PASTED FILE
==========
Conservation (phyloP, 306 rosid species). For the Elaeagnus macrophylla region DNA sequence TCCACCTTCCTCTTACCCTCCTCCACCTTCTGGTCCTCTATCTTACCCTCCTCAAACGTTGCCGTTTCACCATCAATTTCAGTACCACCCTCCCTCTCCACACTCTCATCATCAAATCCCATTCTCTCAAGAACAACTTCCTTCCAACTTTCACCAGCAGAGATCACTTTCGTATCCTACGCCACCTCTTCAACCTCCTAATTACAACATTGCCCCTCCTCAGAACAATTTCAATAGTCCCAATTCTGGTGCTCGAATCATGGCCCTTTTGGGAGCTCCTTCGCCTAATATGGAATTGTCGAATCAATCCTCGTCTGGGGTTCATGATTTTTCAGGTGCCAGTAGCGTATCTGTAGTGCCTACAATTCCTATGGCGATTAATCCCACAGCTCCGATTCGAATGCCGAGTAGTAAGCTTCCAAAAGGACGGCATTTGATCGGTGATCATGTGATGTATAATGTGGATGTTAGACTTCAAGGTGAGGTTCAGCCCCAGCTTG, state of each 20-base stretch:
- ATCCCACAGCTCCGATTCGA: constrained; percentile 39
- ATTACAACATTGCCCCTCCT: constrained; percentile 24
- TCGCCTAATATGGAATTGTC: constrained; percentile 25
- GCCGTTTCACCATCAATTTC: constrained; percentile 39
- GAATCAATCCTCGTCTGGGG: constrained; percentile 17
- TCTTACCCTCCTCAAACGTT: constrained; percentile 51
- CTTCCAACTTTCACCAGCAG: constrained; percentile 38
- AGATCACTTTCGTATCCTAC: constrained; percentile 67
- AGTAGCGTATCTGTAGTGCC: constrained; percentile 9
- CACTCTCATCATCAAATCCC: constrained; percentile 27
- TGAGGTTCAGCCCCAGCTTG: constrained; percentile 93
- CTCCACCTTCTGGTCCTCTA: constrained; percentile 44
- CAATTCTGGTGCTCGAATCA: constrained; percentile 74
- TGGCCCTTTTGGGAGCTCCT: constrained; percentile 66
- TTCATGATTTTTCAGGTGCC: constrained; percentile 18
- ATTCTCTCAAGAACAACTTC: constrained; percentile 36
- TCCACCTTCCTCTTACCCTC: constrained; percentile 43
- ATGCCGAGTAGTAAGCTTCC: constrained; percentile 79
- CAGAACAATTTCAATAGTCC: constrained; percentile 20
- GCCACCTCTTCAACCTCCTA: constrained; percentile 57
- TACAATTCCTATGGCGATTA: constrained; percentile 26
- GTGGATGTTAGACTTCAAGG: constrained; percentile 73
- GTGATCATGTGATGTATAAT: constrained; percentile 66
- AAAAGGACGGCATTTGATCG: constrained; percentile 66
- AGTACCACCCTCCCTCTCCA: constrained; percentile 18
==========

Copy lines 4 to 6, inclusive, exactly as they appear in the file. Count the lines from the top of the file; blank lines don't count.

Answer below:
- TCGCCTAATATGGAATTGTC: constrained; percentile 25
- GCCGTTTCACCATCAATTTC: constrained; percentile 39
- GAATCAATCCTCGTCTGGGG: constrained; percentile 17